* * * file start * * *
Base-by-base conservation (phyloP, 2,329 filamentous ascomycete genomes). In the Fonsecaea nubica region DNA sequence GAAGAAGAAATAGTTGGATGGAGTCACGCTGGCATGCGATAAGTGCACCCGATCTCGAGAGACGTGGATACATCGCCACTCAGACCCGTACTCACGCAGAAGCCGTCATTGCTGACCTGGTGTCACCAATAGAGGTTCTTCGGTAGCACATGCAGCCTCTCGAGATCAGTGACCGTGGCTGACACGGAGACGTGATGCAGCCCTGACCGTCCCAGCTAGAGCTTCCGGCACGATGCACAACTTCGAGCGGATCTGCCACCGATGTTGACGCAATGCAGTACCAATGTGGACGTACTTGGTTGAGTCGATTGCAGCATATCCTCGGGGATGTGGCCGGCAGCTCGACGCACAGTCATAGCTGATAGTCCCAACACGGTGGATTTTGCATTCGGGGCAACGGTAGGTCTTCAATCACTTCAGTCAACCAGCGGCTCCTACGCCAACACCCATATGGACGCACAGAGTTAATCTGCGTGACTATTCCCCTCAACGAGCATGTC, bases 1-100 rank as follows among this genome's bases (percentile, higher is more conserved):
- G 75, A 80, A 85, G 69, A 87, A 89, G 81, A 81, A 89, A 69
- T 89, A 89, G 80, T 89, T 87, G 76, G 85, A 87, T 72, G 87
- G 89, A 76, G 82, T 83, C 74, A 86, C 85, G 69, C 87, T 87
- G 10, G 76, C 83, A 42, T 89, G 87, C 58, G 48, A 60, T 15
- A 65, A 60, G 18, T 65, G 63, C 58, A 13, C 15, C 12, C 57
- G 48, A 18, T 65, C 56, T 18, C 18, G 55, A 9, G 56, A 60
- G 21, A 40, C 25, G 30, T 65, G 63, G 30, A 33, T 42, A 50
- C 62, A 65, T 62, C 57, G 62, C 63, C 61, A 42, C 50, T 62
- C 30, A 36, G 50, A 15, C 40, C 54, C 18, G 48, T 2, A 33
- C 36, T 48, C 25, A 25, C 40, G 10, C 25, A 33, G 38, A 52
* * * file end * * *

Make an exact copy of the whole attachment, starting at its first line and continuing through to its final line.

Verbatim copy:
Base-by-base conservation (phyloP, 2,329 filamentous ascomycete genomes). In the Fonsecaea nubica region DNA sequence GAAGAAGAAATAGTTGGATGGAGTCACGCTGGCATGCGATAAGTGCACCCGATCTCGAGAGACGTGGATACATCGCCACTCAGACCCGTACTCACGCAGAAGCCGTCATTGCTGACCTGGTGTCACCAATAGAGGTTCTTCGGTAGCACATGCAGCCTCTCGAGATCAGTGACCGTGGCTGACACGGAGACGTGATGCAGCCCTGACCGTCCCAGCTAGAGCTTCCGGCACGATGCACAACTTCGAGCGGATCTGCCACCGATGTTGACGCAATGCAGTACCAATGTGGACGTACTTGGTTGAGTCGATTGCAGCATATCCTCGGGGATGTGGCCGGCAGCTCGACGCACAGTCATAGCTGATAGTCCCAACACGGTGGATTTTGCATTCGGGGCAACGGTAGGTCTTCAATCACTTCAGTCAACCAGCGGCTCCTACGCCAACACCCATATGGACGCACAGAGTTAATCTGCGTGACTATTCCCCTCAACGAGCATGTC, bases 1-100 rank as follows among this genome's bases (percentile, higher is more conserved):
- G 75, A 80, A 85, G 69, A 87, A 89, G 81, A 81, A 89, A 69
- T 89, A 89, G 80, T 89, T 87, G 76, G 85, A 87, T 72, G 87
- G 89, A 76, G 82, T 83, C 74, A 86, C 85, G 69, C 87, T 87
- G 10, G 76, C 83, A 42, T 89, G 87, C 58, G 48, A 60, T 15
- A 65, A 60, G 18, T 65, G 63, C 58, A 13, C 15, C 12, C 57
- G 48, A 18, T 65, C 56, T 18, C 18, G 55, A 9, G 56, A 60
- G 21, A 40, C 25, G 30, T 65, G 63, G 30, A 33, T 42, A 50
- C 62, A 65, T 62, C 57, G 62, C 63, C 61, A 42, C 50, T 62
- C 30, A 36, G 50, A 15, C 40, C 54, C 18, G 48, T 2, A 33
- C 36, T 48, C 25, A 25, C 40, G 10, C 25, A 33, G 38, A 52